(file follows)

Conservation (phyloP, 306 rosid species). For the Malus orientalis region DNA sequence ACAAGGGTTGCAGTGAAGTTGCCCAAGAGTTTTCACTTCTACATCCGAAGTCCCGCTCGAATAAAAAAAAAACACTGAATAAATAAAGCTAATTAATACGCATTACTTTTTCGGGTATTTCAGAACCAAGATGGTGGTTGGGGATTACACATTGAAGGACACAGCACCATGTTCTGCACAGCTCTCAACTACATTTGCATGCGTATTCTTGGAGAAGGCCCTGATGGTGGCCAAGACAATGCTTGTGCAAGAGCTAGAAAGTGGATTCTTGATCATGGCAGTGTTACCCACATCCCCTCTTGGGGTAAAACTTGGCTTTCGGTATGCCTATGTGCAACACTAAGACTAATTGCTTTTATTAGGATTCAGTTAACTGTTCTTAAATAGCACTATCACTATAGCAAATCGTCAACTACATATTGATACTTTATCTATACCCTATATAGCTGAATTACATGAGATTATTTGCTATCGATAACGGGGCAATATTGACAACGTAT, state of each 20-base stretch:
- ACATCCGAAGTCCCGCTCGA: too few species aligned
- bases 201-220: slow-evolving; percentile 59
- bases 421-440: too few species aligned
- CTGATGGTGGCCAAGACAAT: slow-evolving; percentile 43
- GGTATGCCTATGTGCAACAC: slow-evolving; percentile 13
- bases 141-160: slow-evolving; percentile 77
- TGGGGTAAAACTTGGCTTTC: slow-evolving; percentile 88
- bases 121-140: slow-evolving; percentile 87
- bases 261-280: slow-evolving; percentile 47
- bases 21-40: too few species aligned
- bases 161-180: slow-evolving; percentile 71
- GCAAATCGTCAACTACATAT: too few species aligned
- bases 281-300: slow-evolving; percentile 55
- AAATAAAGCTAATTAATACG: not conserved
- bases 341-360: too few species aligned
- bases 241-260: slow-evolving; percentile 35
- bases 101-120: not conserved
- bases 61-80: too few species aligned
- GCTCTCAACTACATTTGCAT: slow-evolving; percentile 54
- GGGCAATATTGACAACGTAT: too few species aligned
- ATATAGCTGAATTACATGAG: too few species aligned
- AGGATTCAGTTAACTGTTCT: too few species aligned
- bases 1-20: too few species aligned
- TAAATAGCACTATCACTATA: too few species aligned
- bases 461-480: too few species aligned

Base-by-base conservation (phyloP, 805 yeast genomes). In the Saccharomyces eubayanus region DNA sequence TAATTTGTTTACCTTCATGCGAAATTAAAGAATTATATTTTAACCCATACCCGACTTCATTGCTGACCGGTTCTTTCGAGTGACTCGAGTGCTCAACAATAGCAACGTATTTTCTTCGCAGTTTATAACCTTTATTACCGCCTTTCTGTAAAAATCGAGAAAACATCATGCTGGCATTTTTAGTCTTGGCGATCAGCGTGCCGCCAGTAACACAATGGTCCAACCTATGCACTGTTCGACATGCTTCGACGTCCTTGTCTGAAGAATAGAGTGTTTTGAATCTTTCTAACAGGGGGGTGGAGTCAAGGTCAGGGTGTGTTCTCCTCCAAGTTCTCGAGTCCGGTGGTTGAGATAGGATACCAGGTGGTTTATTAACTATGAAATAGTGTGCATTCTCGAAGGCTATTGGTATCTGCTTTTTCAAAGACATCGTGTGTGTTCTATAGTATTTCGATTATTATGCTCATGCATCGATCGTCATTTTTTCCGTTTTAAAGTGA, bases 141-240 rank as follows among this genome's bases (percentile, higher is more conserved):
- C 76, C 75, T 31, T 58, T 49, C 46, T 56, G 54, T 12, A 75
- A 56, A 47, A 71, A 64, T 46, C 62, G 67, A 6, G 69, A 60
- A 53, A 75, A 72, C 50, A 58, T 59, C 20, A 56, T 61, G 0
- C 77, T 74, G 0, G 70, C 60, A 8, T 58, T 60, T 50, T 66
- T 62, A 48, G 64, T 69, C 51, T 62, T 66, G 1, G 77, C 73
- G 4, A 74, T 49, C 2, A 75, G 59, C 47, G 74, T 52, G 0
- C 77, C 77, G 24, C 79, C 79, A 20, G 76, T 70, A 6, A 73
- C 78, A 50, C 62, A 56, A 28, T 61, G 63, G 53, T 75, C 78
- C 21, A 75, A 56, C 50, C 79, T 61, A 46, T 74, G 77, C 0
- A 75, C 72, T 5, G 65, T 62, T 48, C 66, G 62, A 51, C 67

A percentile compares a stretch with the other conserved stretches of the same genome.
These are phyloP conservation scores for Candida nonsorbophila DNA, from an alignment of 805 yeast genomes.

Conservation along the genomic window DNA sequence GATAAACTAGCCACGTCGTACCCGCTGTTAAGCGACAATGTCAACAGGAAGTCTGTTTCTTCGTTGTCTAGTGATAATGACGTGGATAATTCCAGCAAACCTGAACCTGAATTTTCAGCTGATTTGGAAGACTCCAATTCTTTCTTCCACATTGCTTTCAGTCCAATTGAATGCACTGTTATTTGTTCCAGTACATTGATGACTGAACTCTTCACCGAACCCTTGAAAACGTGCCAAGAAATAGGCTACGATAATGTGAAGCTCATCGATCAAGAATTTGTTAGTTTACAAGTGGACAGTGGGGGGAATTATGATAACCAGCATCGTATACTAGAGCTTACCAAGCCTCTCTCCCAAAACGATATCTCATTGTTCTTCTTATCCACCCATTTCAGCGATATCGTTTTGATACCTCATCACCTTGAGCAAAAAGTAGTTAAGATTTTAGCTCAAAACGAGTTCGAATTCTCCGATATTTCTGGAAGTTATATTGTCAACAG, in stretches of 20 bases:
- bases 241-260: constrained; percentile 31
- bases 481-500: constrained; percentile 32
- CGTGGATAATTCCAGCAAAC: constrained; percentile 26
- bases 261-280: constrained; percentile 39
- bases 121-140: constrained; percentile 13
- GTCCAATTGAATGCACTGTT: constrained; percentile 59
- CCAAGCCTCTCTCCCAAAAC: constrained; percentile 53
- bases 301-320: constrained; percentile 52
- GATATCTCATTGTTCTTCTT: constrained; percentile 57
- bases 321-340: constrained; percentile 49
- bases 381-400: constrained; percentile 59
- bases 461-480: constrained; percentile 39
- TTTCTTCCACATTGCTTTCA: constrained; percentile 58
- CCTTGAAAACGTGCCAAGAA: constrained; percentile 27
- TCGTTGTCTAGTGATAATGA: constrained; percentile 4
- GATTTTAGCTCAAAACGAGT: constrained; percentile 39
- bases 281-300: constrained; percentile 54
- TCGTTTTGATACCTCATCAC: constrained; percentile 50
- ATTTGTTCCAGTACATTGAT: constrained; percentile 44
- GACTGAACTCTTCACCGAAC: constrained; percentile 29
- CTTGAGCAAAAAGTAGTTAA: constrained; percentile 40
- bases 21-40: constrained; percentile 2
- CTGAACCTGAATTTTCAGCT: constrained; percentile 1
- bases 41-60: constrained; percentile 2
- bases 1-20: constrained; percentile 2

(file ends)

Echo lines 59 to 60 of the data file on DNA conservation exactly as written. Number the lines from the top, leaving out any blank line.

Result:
- ATTTGTTCCAGTACATTGAT: constrained; percentile 44
- GACTGAACTCTTCACCGAAC: constrained; percentile 29